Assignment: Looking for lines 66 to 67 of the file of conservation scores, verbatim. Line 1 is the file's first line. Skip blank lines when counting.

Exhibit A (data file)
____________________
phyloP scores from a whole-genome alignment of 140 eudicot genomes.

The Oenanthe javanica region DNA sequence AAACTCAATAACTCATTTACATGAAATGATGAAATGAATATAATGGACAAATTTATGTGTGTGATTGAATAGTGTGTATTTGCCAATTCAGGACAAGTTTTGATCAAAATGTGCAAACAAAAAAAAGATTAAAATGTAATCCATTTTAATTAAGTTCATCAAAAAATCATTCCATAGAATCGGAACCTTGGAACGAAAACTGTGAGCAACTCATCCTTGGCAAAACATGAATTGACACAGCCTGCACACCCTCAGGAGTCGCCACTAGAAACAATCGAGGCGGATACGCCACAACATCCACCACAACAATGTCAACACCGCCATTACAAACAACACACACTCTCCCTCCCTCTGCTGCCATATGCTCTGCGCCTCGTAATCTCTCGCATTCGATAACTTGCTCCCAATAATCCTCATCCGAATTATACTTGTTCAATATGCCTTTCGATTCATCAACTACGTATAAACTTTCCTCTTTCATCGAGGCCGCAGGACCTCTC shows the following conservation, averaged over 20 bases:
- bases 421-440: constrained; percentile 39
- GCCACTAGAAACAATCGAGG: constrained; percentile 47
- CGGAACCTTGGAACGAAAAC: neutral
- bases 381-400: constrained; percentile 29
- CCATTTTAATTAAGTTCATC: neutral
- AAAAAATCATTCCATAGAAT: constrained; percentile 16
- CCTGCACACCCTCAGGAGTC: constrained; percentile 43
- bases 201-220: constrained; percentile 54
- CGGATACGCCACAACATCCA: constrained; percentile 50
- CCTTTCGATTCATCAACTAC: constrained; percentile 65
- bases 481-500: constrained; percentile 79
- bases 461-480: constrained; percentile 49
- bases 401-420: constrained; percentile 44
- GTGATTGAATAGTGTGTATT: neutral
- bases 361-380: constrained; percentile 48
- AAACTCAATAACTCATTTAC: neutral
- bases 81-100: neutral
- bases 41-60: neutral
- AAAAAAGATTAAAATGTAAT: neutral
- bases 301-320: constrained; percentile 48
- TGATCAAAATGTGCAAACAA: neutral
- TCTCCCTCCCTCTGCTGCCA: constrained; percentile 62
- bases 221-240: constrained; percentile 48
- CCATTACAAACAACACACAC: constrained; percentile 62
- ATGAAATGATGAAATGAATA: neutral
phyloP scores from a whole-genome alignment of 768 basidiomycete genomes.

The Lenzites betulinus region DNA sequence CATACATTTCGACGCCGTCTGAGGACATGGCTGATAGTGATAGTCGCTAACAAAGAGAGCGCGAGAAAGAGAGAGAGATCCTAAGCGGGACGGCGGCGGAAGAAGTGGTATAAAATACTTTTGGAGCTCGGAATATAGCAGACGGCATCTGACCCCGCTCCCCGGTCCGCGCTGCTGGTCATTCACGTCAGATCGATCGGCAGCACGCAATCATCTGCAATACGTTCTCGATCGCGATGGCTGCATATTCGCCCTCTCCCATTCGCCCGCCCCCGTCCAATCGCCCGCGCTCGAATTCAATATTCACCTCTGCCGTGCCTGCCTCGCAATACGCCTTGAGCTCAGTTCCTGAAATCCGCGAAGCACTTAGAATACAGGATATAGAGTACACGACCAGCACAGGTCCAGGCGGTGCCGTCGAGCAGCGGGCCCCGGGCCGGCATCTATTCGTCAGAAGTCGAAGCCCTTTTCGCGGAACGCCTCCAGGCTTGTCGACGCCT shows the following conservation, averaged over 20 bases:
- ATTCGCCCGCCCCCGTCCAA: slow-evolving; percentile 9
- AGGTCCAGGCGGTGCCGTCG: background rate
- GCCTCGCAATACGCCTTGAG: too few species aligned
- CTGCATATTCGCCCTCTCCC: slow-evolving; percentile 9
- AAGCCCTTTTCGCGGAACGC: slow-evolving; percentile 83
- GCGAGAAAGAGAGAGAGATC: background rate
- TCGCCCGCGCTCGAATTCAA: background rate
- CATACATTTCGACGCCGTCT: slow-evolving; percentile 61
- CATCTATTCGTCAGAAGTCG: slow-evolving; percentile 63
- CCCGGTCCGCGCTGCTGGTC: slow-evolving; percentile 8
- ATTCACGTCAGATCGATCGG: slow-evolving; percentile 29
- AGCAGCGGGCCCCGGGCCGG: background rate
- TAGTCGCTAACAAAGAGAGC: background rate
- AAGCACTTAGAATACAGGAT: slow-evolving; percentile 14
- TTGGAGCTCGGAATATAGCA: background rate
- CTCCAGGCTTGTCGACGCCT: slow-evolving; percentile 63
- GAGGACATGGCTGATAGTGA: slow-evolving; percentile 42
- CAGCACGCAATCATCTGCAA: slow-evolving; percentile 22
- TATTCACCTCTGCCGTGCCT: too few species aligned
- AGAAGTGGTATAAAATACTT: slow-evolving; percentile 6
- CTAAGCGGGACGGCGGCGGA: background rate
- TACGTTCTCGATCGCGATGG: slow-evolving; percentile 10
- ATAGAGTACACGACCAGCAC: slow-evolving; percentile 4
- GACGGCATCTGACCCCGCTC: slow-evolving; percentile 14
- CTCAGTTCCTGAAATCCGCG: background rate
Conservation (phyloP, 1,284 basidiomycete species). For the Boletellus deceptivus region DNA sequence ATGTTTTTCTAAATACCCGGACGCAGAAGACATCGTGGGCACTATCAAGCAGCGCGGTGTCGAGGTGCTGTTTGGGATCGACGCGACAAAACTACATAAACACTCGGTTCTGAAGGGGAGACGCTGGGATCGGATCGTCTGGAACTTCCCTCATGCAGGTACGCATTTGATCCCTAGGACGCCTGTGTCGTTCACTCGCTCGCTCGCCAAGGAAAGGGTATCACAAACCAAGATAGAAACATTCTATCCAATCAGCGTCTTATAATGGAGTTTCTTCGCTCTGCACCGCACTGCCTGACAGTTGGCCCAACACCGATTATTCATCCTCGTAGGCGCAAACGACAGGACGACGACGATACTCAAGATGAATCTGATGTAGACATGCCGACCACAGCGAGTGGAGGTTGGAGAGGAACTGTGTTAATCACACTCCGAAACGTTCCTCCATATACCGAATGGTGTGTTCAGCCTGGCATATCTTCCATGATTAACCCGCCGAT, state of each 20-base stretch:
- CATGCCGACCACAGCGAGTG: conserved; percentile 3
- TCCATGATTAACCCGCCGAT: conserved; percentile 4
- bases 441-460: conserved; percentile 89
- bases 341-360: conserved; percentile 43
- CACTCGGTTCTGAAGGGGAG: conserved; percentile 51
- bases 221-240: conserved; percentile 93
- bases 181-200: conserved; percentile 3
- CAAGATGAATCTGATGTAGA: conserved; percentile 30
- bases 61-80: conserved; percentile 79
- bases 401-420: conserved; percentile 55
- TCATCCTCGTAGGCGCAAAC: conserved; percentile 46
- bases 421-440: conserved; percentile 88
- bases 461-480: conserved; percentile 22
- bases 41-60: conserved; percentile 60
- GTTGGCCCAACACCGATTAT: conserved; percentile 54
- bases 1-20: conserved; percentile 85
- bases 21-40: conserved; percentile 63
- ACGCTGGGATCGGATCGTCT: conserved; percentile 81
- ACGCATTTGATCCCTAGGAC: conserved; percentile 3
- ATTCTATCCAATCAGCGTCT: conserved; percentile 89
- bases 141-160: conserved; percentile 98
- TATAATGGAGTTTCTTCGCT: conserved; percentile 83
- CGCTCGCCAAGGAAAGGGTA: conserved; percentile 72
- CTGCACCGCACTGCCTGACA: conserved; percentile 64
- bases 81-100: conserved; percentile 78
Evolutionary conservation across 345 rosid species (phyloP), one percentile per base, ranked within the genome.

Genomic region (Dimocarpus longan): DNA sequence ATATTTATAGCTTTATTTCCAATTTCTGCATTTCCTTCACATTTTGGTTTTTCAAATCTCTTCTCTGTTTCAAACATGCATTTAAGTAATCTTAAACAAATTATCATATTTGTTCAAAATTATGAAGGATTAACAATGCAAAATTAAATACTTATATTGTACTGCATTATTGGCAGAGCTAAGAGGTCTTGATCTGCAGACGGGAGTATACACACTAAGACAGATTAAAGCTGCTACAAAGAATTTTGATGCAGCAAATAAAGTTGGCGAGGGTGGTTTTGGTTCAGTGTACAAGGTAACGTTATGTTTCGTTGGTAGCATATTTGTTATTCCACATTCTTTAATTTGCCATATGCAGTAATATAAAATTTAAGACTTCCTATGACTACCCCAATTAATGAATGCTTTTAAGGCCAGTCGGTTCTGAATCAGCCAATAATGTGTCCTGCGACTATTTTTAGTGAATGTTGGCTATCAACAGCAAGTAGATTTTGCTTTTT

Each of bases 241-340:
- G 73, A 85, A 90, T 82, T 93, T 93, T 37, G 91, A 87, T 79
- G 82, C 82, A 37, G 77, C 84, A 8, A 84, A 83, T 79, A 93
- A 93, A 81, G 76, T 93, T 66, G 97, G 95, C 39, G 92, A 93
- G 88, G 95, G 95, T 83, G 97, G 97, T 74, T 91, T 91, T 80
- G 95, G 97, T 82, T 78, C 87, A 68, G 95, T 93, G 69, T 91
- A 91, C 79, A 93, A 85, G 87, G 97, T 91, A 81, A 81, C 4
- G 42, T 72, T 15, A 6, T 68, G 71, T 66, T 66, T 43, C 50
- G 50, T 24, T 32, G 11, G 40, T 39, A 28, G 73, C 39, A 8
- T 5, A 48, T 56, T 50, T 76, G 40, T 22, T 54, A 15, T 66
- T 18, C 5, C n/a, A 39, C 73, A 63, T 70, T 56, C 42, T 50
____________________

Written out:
- TCATCCTCGTAGGCGCAAAC: conserved; percentile 46
- bases 421-440: conserved; percentile 88